A recent op-ed piece in The New York Times (“I Hunt, but the NRA Isn’t for Me,” by Lily Raff McCaulou) virtually damns NRA for supporting candidates based on their voting records on gun issues—in her view at the expense of hunting. She even states, “The NRA has never had much to do with hunting,” and says NRA does not represent most hunters or gun owners.
First, since Americans join NRA to ensure their gun rights are protected, maybe it is actually logical for the NRA to examine how candidates vote on gun rights issues. Defending the Second Amendment is what we are here for, so we—and the candidates we support—are part of the reason McCaulou is able to own a gun herself.
The Second Amendment is not about hunting, but hunting is one of the main ways citizens exercise their Second Amendment rights. And there is in fact no single group doing more for hunting than NRA. Through legislation, litigation, programs, grant funding, and publications we defend and advance hunters’ rights in every possible way. We are proud to work alongside many other pro-hunting groups in battles to protect hunting, but the reality is that without NRA a lot of those battles might be lost.
We are without doubt the largest pro-hunting organization in the world. Eighty percent of our members hunt, and second only to personal protection, hunting is the main reason NRA members own firearms.
A few examples of how we represent hunters:
• NRA helped the state of New York launch hunter education in 1949, and many states still use our training materials in hunter safety classes.
• We have lobbied, in cooperation with other sportsmen’s groups, for many bills to open access for hunters, particularly on federal lands where we are essentially locked out.
• We have fought for state constitutional amendments guaranteeing the right to hunt.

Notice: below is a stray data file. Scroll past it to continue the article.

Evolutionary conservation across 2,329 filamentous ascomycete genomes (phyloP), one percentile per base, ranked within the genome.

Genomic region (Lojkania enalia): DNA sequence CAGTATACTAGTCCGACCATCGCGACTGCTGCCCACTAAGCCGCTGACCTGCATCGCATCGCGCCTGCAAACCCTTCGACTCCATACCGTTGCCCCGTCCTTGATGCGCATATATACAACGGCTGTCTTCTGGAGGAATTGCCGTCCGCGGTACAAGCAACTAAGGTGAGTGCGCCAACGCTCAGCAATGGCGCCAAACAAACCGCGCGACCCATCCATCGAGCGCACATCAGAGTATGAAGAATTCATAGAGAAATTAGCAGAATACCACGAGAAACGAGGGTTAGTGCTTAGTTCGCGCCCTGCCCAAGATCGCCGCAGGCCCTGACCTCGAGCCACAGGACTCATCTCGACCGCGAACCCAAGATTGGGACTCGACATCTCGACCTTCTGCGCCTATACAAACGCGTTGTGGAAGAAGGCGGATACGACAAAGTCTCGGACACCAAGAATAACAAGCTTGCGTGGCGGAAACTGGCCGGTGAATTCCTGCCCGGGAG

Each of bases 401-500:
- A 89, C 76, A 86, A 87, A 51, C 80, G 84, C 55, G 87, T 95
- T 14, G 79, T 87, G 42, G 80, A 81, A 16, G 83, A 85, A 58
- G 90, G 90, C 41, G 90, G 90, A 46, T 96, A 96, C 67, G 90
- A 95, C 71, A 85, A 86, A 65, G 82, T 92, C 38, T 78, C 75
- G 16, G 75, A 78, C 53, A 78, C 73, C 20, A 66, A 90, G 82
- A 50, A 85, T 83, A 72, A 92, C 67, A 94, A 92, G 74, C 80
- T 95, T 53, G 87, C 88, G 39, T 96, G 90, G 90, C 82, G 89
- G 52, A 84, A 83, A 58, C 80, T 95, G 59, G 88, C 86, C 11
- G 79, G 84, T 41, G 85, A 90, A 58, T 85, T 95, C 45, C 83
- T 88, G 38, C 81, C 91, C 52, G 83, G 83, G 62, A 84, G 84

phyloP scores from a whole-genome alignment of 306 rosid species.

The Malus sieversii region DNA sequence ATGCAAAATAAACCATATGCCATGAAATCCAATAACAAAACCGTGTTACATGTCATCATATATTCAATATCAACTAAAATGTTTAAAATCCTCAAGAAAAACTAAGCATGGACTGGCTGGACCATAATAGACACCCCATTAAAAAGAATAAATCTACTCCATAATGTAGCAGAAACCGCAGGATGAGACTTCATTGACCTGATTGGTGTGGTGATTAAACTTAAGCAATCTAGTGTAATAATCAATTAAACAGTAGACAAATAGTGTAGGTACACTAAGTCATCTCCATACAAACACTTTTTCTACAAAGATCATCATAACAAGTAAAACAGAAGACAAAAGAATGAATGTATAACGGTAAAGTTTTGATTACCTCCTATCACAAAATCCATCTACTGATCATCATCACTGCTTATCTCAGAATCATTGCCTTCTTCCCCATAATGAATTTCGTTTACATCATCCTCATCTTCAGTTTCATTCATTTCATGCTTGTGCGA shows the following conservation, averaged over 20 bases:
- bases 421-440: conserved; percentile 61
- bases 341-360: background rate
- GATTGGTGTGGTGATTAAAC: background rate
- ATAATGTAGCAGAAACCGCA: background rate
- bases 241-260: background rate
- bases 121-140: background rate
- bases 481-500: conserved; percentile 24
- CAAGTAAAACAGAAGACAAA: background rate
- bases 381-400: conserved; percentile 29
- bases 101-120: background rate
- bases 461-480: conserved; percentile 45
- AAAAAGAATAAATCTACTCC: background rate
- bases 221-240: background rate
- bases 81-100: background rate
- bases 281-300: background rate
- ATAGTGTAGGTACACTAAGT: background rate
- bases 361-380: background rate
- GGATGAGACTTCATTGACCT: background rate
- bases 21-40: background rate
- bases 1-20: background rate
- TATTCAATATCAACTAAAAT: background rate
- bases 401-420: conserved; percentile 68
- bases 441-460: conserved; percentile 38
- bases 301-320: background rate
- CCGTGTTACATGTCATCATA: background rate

• We have lobbied for youth mentored hunting laws to help recruit new hunters, and we have run the largest advanced youth hunting program in the country for more than 25 years.
• Through $180 million in grants awarded since 1992, The NRA Foundation has supported thousands of youth hunter safety efforts, Hunters for the Hungry programs, shooting range construction and improvements, and conservation projects.
• We have fought for the Conservation Reserve Program and for No Net Loss laws.
• We fight ceaseless attempts to ban hunting made by irrational animal rights groups.
• We helped pass laws against hunter harassment in all 50 states.
• We publish the highest-circulation hunting magazine in the world.
I could go on, or you could email me at email@example.com and I’ll send you an eight-page document that has more detail on what NRA does for hunters.
McCaulou also takes two paragraphs to conclude that many American gun owners do not belong to NRA. She does not point out that even non-NRA gun owners typically learn to shoot from NRA instructors, practice or compete on NRA-affiliated ranges, follow gun safety rules written by NRA, and were able to buy a gun in the first place because NRA fights so hard for the right to do so. So they may not belong to NRA—they just take advantage of everything we do without paying their way.
McCaulou summed up her own commitment to hunting like this: “I decided to learn to hunt because I wanted to read landscapes and understand their secrets, too. I wanted to learn more about where my food comes from. To hunt is to become fluent enough in an ecosystem not only to watch but also to participate in it.”
All that is fine, and I think it means she is willing to kill an animal—something a significant number of people in this country believe she should not have the right to do.
What McCaulou doesn’t understand is that without the right to hunt, without the right to own a gun, her ability to participate disappears.
Lucky for her, NRA will continue to fight for those rights, with or without her support.
See also: Past NRA President Marion Hammer's response.